Making Lived Experiences Matter: Understanding The Journey of Mothers Of Children with Autism In India

Seema Girija Lal

Research output: PhD ThesisPhD-Thesis - Research and graduation internal

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Lived experiences have become increasingly significant within research in mental health, particularly for working on service reforms from a human rights perspective. The vulnerabilities within which women are positioned in a patriarchal society is further deepened by the extensive responsibility placed on her as she navigates motherhood. While traversing this role, meeting the challenges of early parenting, in addition to balancing her authentic self and her choices with that of her attachment with the child and family, she is also expected to ensure that the child meets the norms of development as set by the society. In such a scenario, when the child gets a diagnosis of autism, - that comes with no known single cause or cure, and with myriad interventions and approaches, the experiences of mothers of children with autism stand out from that of other mothers. Their experiences of vulnerability and of overcoming the same in the Indian context, along each phase of their journey with their child, forms the basis of this thesis. It aims to answer the question of how lived experiences of mothers of children with autism can be understood and supported so as to enable sustainable long-term solutions. The experiences were studied in four phases of her journey: From birth to noticing first differences, during the diagnostic process, early intervention, and further during the whole schooling phase. Findings show how the experiential knowledge of mothers of autistic children, despite their importance and prominence, is often not included in the rehabilitation process, in the context of Southern India. It is shown how vulnerability is a construct that is compounded and acts within multiple layers which include the lack of knowledge and lack of coordinated and collective support systems. It shows how the existing support predominantly focus on fitting the child into a ‘norm’ that most often disregards the dignity of the mother and the child, leading to human rights violations all through her journey. The thesis also emphasizes the disconnect of these experiences while framing policies that aim to improve her quality of life. Maternal knowledge and how it can add value to the diagnostic and intervention process and aid agency in mothers is shown. It is also shown how the mother’s agency, if not blocked by various societal barriers, has a strong potential for advocacy and social change, with mechanisms that can be replicated.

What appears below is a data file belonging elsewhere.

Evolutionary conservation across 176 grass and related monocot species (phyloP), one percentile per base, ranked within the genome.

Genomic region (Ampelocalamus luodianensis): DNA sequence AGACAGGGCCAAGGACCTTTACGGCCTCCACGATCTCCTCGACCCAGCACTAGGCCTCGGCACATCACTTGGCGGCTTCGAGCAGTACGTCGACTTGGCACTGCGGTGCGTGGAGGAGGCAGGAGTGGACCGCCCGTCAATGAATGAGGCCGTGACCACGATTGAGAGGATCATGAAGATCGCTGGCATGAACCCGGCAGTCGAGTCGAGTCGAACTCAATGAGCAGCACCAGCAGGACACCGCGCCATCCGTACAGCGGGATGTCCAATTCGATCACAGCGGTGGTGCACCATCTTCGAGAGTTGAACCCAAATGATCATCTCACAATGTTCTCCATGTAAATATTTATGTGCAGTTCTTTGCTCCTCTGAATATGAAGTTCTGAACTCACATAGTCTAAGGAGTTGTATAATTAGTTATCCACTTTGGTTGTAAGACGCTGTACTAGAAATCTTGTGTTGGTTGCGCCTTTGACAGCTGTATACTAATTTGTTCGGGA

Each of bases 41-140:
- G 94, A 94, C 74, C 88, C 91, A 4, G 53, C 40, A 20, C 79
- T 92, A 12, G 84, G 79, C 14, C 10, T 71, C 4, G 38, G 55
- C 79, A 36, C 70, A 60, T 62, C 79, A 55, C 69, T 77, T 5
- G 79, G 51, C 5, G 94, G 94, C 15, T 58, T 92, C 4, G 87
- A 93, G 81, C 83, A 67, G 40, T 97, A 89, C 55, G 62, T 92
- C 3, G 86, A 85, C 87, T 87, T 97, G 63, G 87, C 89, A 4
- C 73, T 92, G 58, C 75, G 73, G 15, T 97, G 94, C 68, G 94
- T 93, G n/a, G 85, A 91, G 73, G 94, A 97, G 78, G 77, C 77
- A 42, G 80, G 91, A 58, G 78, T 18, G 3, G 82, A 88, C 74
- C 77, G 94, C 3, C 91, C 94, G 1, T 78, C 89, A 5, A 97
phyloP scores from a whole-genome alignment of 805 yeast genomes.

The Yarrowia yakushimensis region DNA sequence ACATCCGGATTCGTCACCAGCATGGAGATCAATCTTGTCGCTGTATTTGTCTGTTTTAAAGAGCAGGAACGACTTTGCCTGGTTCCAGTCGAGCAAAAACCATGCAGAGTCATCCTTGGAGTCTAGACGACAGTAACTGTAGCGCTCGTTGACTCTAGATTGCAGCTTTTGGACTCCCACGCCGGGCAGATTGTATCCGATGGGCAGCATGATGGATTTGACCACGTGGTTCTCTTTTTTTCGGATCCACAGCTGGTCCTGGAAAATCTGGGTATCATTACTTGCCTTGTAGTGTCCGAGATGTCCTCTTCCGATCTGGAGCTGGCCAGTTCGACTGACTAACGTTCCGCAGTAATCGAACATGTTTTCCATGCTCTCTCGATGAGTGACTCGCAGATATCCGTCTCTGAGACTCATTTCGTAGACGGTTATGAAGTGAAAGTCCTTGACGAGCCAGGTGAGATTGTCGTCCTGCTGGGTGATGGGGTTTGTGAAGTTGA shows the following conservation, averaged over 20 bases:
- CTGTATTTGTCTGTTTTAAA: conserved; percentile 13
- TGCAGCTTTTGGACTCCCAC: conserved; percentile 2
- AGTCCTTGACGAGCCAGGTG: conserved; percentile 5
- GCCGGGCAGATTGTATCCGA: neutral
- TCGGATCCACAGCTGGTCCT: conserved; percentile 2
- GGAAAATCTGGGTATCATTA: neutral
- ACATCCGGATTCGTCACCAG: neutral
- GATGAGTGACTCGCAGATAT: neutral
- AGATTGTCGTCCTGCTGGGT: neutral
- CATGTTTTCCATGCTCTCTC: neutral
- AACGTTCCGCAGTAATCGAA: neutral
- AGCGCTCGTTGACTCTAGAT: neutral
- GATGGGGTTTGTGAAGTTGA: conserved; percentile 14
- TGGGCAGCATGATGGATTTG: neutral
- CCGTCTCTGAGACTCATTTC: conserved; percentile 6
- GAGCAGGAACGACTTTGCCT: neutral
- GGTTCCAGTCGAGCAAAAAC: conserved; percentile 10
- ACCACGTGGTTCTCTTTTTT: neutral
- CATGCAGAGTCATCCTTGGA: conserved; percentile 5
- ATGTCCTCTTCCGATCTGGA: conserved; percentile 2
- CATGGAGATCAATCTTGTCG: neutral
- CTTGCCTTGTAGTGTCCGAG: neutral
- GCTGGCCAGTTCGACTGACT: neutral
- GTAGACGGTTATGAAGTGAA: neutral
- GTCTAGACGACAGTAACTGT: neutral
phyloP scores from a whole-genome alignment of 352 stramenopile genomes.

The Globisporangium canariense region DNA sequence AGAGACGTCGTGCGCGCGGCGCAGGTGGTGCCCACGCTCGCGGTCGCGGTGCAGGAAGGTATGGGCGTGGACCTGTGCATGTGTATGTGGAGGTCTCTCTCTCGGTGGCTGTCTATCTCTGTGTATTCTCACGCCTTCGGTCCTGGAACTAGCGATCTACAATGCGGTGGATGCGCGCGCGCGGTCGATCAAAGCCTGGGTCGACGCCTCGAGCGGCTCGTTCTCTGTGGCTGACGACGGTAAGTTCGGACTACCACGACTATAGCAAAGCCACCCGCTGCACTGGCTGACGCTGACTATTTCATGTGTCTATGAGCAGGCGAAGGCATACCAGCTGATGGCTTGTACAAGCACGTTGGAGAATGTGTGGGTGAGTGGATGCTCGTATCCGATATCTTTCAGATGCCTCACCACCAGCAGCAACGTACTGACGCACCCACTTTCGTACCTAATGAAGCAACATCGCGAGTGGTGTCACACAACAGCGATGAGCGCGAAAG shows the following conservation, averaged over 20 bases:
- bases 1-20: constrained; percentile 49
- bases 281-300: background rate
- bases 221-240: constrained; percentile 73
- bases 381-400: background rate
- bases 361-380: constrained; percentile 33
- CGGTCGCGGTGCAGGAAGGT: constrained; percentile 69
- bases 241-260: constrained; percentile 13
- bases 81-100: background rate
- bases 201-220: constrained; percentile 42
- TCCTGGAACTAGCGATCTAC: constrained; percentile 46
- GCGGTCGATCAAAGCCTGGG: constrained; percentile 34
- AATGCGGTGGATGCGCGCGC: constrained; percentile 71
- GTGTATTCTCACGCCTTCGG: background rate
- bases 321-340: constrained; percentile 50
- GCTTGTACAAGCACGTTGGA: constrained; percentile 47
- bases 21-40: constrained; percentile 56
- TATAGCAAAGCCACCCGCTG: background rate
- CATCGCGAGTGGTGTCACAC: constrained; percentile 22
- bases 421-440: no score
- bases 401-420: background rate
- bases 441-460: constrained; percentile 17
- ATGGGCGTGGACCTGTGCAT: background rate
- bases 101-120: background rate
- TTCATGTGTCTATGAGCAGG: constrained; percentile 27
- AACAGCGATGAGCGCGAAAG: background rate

Original languageEnglish
Awarding Institution
  • Vrije Universiteit Amsterdam
  • Bunders-Aelen, Joske, Supervisor
  • Syurina, Elena, Co-supervisor
  • Gopikumar, Vandana, Co-supervisor, External person
Award date30 Nov 2021
Publication statusPublished - 30 Nov 2021


  • Lived Experiences , Disability , Autism, Maternal Knowledge, Intervention, Policy, Support , Inclusion , Empowerment , Mental Health , India


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